THE PHILIPPINES’ external debt service burden more than doubled to $8.89 billion as of end-August, preliminary data from the Bangko Sentral ng Pilipinas (BSP) showed.
Based on data posted on the BSP’ website, the Philippines’ external debt service burden surged by 125% from $3.95 billion a year earlier.
The debt service burden refers to the amount of money a country needs to pay back its foreign creditors. This includes both principal and interest payments on its external debt.
BSP data showed principal payments soared by 92.7% to $4.47 billion in January to August from $2.32 billion a year ago.
Interest payments surged by 171% to $4.43 billion in the first eight months of the year from $1.63 billion a year earlier.
Principal external debt service is mostly fixed medium- to long-term credits, while interest payments are for fixed and revolving short-term credits of banks and nonbanks.
“The country’s debt service burden experienced an uptick this year due to higher interest rates. This was largely expected,” China Banking Corp. Chief Economist Domini S. Velasquez said in a Viber message.
Globally, central banks have tightened monetary policy to curb inflation. This includes the BSP, which was regarded as one of the most aggressive central banks in the region after it hiked key rates by 450 basis points to 6.5% from May 2022 to October 2023.
Rizal Commercial Banking Corp. Chief Economist Michael L. Ricafort attributed the higher external debt service burden to high borrowing costs, which “bloated interest payments.”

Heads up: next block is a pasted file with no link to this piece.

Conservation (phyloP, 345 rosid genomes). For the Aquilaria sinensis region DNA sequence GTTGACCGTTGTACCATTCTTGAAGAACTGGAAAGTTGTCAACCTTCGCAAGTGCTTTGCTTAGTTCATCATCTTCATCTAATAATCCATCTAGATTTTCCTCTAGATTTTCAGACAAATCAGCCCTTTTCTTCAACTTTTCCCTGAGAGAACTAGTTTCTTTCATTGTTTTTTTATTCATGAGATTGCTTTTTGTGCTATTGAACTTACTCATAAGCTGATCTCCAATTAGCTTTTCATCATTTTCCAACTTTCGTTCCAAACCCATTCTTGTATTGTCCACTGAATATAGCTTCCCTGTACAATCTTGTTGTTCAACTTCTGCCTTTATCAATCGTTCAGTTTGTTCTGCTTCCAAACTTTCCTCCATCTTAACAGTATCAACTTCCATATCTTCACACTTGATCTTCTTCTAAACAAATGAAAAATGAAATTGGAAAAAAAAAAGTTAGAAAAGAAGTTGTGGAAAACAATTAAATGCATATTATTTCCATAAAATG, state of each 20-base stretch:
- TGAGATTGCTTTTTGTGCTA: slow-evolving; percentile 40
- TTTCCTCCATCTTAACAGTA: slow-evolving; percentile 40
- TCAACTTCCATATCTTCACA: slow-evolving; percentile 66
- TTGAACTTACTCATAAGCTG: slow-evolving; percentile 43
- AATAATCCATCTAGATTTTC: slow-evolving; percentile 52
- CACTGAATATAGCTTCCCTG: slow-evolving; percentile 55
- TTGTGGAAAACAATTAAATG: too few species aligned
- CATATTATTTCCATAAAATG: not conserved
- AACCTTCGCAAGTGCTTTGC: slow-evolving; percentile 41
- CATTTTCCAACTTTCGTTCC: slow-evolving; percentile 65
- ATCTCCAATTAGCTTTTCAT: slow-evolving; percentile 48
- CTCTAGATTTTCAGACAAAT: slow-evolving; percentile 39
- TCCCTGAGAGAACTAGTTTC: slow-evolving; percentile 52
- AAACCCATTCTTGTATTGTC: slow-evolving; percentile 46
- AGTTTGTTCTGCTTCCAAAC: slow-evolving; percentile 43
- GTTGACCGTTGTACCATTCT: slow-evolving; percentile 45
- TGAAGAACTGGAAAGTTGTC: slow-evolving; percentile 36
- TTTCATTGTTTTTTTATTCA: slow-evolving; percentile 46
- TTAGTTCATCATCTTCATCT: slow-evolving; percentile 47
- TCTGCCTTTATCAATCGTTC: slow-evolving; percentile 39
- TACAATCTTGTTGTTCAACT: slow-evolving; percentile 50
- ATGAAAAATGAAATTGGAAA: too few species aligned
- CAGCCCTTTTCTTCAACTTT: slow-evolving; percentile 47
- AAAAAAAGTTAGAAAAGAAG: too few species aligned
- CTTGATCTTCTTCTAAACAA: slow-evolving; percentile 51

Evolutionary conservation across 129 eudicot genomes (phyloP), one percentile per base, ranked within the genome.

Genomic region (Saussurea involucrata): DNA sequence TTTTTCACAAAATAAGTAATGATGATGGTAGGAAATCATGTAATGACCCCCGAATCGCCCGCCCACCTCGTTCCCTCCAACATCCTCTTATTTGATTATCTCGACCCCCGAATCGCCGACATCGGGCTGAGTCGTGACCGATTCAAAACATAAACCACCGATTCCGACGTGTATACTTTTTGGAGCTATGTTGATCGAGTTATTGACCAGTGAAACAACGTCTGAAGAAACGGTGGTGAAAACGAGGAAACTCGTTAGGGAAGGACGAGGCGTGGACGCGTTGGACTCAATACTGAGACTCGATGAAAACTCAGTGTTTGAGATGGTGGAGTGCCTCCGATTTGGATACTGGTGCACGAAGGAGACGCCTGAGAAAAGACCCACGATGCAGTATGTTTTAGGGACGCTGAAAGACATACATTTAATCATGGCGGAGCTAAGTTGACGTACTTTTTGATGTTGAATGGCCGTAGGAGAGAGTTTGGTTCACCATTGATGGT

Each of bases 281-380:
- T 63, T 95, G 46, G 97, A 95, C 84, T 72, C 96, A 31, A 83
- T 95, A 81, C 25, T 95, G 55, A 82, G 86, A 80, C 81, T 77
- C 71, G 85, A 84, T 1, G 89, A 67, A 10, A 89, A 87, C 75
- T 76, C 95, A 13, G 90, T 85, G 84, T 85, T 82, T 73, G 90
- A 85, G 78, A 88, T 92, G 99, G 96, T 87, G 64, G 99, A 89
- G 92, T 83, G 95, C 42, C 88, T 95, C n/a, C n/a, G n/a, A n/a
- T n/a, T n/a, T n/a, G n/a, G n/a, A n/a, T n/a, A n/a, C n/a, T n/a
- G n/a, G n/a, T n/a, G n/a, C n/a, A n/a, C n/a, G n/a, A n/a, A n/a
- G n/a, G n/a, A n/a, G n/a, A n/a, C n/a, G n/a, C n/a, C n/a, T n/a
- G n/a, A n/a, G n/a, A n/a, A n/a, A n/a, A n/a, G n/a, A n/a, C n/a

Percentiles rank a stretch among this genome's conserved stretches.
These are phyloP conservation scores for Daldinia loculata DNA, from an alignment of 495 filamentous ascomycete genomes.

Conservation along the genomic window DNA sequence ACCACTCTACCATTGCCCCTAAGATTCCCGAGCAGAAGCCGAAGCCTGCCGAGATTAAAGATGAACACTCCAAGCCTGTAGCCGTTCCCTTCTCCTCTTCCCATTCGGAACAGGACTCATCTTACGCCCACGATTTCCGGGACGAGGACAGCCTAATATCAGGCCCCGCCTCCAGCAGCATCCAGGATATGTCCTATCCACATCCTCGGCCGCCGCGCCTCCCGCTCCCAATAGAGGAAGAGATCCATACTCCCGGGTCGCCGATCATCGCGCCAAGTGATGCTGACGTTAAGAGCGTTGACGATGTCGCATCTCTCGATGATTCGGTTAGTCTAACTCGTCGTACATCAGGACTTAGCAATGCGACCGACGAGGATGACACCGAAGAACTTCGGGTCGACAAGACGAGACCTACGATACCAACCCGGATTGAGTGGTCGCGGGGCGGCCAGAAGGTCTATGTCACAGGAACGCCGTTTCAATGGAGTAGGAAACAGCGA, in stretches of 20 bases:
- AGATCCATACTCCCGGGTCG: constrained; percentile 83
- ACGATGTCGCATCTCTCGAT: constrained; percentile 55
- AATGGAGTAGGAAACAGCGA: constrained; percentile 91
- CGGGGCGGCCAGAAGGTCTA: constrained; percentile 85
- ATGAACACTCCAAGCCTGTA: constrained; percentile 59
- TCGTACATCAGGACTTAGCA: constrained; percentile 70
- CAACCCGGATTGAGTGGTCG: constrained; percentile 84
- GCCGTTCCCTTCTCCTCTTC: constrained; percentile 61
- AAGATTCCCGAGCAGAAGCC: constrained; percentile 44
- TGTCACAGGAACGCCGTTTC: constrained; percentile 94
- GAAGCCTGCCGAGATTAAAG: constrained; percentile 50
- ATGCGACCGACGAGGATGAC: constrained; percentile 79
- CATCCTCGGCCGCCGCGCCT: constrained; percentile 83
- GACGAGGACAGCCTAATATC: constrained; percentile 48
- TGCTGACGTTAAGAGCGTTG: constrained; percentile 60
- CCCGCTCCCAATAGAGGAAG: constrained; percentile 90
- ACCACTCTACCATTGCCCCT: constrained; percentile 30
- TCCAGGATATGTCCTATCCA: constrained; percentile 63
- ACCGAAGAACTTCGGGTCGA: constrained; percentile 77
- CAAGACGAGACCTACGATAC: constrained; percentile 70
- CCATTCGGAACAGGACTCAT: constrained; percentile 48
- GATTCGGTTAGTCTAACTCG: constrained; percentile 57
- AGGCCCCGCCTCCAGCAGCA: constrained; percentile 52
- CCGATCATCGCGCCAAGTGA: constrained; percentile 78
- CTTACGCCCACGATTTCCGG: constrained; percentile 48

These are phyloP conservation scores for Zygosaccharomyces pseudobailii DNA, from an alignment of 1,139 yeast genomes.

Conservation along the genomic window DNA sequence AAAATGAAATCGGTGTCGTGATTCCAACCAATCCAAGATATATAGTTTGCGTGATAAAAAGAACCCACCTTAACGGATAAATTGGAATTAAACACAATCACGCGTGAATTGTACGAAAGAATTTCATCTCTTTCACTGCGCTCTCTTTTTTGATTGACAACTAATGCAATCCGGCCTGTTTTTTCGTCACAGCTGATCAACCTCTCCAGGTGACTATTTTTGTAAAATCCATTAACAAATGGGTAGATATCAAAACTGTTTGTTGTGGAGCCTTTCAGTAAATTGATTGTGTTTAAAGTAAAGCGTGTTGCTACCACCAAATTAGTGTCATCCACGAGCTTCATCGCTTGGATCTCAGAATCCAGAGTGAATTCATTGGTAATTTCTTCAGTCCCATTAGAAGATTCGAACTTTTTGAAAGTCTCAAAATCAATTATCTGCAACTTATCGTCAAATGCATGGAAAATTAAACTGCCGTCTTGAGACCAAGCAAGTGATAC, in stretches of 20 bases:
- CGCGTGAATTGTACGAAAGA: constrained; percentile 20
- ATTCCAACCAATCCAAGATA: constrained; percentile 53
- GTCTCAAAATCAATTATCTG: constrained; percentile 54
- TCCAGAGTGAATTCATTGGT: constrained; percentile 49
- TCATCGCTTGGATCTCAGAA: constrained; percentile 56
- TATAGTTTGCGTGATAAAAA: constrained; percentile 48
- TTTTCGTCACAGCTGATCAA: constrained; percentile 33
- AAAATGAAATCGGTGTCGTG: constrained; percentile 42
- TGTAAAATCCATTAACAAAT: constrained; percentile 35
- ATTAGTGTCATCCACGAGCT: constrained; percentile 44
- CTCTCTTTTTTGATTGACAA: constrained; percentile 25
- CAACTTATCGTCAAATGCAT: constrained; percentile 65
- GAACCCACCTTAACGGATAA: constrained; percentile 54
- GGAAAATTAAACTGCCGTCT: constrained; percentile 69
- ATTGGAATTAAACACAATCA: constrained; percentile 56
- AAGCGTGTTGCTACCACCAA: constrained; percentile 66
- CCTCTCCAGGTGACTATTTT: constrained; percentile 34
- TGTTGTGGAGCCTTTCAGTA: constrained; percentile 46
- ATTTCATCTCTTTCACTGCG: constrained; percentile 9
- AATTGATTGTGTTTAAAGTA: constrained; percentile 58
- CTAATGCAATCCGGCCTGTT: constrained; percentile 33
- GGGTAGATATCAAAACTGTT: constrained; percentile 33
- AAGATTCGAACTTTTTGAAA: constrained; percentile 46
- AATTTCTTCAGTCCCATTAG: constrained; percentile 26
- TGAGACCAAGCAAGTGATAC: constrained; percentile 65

Larger maturities of government debt and a weaker peso against the dollar may have also led to higher debt service costs, he added.
Latest data showed outstanding external debt reached $117.918 billion as of end-June, 9.5% up from $107.692 billion a year ago.
External debt refers to all types of borrowings by Philippine residents from nonresidents, following the residency criterion for international statistics.
The debt service ratio, or principal and interest payments as a fraction of export receipts and primary income, rose to 11% at the end of June from 4.6% a year earlier.
“For the coming months, debt servicing could be somewhat tempered by the recent downward correction in US/global/local bond yields and possible policy rate cuts by the Fed and other global central banks that could reduce financing/borrowing costs,” Mr. Ricafort said.
A stronger peso exchange rate and narrower budget deficit in the coming months would also reduce the need for new borrowings and cut debt service costs, he added.
“The country’s external debt position will benefit from expected policy rate cuts in the second half of 2024,” Ms. Velasquez said.
BSP Governor Eli M. Remolona, Jr. earlier said the Monetary Board intends to keep policy settings “sufficiently tight” until the downward trend in inflation becomes more evident next year.
He also ruled out any rate cuts in the first half of 2024, as inflation may still go above the 2-4% target range until July next year.
“Moving forward, we may see a bit higher debt before slowing down as disinflation continues. Anticipation of less hawkish global central banks may eventually help,” Union Bank of the Philippines, Inc. Chief Economist Ruben Carlo O. Asuncion said.
Inflation slowed to 4.9% in October from 6.1% in September, the slowest in three months. However, it still marked the 19th straight month that inflation breached the 2-4% central bank target.
This brought average inflation in the first 10 months to 6.4%, still above the BSP’s 6% full-year forecast. — Keisha B. Ta-asan